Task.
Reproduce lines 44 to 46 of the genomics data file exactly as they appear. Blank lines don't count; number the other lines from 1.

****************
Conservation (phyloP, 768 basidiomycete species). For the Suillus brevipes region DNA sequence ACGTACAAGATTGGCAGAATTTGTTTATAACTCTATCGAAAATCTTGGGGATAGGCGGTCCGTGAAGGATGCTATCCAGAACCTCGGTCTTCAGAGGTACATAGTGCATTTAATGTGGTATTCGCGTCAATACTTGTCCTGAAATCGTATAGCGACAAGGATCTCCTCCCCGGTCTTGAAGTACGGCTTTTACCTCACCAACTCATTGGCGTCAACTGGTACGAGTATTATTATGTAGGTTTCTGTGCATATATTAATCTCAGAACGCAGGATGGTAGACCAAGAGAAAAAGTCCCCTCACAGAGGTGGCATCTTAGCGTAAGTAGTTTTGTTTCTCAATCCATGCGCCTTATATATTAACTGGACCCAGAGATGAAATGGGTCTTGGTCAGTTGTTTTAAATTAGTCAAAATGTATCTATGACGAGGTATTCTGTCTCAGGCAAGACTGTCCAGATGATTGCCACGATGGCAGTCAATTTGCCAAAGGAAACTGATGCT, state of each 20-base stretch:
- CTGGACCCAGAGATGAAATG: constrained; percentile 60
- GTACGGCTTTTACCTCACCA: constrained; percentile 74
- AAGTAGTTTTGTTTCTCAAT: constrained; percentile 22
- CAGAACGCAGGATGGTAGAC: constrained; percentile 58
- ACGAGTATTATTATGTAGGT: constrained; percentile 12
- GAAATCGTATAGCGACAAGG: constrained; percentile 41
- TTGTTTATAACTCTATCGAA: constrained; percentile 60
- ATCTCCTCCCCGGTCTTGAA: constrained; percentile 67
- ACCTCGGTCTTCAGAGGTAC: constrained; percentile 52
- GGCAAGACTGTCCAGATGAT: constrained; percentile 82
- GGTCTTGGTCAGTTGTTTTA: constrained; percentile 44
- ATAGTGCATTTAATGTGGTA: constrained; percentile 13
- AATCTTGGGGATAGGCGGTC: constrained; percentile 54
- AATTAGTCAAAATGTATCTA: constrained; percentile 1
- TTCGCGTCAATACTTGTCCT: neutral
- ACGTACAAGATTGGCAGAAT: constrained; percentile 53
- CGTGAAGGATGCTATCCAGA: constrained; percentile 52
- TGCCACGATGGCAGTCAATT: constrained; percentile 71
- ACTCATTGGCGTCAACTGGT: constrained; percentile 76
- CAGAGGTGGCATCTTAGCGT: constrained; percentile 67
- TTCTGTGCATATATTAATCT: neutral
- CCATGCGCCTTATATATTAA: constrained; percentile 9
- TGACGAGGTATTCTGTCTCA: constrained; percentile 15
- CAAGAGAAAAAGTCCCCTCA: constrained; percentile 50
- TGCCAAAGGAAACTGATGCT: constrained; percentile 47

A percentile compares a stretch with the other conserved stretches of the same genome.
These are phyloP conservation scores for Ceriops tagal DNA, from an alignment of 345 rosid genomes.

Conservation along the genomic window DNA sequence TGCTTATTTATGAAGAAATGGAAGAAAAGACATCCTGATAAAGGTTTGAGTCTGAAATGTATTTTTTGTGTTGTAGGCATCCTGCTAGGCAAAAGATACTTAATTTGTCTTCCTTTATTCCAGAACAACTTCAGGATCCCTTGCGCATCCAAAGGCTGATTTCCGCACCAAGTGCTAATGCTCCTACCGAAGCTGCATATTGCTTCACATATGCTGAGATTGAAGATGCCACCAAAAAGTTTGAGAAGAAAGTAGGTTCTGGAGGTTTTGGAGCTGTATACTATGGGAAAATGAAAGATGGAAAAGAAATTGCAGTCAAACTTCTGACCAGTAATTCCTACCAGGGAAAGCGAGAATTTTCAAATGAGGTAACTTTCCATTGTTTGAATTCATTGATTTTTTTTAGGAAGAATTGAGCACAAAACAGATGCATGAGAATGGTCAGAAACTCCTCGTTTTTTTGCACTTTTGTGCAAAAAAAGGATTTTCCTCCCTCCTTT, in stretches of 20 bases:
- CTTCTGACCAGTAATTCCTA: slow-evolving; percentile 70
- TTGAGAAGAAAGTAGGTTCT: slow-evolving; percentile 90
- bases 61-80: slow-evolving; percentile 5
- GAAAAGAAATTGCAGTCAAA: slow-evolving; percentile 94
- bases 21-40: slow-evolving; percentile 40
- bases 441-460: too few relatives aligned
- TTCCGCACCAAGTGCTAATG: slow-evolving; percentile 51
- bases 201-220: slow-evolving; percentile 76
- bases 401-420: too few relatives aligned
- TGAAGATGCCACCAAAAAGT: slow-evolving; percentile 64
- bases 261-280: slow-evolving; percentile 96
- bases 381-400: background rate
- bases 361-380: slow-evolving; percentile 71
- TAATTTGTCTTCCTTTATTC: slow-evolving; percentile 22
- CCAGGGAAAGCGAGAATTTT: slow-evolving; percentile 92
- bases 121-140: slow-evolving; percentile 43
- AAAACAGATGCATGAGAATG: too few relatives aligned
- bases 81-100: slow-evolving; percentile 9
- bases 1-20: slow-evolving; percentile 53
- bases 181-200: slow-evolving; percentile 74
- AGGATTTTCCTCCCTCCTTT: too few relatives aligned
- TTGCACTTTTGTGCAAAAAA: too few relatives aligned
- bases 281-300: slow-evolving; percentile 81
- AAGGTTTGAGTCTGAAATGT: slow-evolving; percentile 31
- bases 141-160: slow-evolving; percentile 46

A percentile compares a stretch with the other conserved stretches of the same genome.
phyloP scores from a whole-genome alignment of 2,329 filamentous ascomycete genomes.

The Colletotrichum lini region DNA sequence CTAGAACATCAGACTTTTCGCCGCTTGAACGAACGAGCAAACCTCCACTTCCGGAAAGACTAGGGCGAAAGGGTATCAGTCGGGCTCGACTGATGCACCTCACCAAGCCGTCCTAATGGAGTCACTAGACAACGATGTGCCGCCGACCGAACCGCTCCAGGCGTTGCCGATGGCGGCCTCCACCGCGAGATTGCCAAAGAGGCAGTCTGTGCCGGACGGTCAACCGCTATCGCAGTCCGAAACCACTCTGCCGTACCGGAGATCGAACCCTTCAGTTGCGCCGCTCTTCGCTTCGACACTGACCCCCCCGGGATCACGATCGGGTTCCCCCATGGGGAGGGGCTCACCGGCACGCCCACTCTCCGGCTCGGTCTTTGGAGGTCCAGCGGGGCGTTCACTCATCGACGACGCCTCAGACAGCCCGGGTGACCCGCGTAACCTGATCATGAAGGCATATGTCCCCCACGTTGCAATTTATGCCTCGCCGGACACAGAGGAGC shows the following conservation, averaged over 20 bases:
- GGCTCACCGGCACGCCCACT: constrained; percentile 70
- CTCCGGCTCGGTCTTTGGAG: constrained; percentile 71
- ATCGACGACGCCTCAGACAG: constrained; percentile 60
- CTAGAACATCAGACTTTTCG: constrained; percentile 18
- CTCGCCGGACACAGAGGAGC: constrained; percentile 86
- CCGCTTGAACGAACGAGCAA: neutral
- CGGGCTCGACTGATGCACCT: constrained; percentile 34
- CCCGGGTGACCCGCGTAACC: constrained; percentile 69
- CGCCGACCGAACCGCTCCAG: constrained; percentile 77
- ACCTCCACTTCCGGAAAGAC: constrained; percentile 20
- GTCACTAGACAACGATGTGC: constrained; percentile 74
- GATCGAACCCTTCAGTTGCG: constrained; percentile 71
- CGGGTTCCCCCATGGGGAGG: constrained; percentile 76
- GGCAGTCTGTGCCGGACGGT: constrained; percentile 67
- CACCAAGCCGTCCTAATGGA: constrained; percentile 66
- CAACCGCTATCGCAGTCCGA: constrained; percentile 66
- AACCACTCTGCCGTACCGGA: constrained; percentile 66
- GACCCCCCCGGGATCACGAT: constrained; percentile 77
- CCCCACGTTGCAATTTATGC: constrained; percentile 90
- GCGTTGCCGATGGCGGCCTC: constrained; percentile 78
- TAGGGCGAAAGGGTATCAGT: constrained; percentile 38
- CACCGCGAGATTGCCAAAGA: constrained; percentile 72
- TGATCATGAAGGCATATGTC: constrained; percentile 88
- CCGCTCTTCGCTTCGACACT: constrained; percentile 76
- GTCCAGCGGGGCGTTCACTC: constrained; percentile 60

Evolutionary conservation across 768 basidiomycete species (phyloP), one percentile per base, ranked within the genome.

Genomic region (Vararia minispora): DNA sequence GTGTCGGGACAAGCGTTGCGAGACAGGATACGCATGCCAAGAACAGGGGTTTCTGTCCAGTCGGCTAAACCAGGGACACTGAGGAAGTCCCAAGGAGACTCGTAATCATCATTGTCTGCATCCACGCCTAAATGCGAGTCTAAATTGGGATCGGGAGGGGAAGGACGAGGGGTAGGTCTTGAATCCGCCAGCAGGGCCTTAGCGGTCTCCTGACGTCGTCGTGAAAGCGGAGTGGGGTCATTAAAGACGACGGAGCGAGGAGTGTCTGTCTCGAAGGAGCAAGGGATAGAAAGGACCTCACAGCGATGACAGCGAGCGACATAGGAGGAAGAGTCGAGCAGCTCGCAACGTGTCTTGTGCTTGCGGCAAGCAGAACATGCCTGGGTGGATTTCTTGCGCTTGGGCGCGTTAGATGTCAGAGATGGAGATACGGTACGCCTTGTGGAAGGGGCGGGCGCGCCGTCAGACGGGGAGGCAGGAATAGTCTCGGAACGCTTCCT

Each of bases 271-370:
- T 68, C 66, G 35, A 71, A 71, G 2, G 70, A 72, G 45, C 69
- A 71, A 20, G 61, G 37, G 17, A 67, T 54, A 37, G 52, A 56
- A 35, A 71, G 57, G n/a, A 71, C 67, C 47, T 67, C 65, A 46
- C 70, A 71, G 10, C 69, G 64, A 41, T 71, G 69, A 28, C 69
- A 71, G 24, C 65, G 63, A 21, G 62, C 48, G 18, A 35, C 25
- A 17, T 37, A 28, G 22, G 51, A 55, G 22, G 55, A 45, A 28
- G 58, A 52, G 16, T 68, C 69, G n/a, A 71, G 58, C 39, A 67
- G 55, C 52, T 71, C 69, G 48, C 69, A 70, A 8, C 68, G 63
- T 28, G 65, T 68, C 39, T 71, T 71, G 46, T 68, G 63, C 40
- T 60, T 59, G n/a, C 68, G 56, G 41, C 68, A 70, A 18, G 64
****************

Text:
- CCAGGGAAAGCGAGAATTTT: slow-evolving; percentile 92
- bases 121-140: slow-evolving; percentile 43
- AAAACAGATGCATGAGAATG: too few relatives aligned